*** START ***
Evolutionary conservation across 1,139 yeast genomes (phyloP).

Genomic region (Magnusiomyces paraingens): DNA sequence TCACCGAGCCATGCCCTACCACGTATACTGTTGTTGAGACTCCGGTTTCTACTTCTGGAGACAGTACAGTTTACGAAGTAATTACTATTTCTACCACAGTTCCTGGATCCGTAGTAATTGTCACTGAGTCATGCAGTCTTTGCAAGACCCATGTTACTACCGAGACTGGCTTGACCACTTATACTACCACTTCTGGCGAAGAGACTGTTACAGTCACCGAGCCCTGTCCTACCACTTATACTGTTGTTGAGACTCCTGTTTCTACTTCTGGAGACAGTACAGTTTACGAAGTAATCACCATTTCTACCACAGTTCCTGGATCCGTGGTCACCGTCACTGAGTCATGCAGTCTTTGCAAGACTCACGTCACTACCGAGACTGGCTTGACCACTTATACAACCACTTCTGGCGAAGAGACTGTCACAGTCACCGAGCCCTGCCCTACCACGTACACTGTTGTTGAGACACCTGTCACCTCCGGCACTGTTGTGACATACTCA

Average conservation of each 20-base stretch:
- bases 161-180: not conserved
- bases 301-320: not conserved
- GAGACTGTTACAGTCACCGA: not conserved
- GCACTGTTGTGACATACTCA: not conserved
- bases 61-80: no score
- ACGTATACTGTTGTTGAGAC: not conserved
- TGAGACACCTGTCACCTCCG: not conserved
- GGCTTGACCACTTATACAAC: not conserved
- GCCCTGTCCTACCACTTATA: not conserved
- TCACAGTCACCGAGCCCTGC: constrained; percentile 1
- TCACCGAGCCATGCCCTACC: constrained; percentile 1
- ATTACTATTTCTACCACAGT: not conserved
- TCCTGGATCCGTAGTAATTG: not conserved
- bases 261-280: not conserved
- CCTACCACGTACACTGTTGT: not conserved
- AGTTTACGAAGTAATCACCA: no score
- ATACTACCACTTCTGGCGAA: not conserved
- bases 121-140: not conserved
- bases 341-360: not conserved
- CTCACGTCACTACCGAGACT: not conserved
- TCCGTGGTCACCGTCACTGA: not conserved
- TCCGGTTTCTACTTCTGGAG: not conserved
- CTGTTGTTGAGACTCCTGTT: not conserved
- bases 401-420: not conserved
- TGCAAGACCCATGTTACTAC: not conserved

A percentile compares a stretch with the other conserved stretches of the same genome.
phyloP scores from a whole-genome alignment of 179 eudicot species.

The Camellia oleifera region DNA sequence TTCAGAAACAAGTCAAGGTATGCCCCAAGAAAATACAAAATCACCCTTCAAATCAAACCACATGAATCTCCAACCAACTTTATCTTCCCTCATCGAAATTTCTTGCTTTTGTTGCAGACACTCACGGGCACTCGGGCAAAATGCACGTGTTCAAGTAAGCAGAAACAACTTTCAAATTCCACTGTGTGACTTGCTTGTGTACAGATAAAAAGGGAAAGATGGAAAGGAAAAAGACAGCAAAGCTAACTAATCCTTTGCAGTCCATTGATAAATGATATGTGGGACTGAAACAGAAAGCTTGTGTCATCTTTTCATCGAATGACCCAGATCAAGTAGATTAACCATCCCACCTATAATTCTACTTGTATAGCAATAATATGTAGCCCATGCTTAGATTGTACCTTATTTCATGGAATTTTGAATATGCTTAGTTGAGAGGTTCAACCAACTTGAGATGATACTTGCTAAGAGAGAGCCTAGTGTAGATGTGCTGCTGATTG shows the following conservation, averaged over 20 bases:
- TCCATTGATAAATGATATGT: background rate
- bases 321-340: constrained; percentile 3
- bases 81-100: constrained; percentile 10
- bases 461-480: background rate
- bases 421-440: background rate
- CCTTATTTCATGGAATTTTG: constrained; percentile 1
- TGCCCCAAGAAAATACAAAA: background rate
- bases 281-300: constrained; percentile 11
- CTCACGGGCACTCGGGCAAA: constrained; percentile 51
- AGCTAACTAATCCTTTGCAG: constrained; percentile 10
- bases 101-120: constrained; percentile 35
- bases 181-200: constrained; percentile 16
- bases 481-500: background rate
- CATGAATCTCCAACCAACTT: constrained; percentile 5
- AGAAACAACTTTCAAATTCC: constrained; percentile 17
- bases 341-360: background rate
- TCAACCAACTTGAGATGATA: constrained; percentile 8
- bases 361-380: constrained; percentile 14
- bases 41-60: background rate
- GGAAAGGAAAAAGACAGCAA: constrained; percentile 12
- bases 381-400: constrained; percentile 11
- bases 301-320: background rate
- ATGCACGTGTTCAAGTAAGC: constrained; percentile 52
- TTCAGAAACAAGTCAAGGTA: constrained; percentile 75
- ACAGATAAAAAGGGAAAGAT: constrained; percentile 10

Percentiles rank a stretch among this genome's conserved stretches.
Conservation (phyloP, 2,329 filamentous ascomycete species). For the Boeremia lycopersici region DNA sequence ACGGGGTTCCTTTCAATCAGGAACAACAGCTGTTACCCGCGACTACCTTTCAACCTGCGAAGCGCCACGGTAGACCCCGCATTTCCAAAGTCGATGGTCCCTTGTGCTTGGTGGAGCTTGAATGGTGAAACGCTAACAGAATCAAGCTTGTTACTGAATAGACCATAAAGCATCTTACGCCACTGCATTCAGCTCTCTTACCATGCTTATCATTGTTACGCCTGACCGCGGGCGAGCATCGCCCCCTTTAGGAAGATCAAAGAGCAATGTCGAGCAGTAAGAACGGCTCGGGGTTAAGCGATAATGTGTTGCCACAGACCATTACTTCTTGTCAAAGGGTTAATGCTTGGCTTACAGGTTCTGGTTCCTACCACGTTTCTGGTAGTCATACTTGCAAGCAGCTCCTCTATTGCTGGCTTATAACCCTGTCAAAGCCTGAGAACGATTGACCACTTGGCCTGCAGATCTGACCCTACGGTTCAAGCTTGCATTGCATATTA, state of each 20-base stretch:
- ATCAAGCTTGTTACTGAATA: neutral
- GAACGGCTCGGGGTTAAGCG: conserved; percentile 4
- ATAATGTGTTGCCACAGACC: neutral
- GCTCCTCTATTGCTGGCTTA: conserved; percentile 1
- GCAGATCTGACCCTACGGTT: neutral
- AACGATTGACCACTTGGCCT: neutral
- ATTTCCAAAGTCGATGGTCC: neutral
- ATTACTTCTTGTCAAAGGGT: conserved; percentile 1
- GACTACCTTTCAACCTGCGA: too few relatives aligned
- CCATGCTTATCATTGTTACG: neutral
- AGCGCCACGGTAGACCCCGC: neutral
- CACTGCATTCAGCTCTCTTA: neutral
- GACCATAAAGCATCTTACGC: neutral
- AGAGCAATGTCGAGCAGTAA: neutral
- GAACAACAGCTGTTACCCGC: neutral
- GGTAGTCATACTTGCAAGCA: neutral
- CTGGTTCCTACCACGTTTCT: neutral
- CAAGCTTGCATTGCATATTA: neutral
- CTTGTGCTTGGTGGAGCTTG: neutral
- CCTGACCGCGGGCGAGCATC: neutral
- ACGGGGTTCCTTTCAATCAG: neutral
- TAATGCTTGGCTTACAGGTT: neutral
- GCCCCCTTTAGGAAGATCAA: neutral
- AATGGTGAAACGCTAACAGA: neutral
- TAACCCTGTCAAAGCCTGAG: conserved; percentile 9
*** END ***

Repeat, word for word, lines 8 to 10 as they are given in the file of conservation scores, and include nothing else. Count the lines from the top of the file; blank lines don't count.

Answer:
- bases 61-80: no score
- ACGTATACTGTTGTTGAGAC: not conserved
- TGAGACACCTGTCACCTCCG: not conserved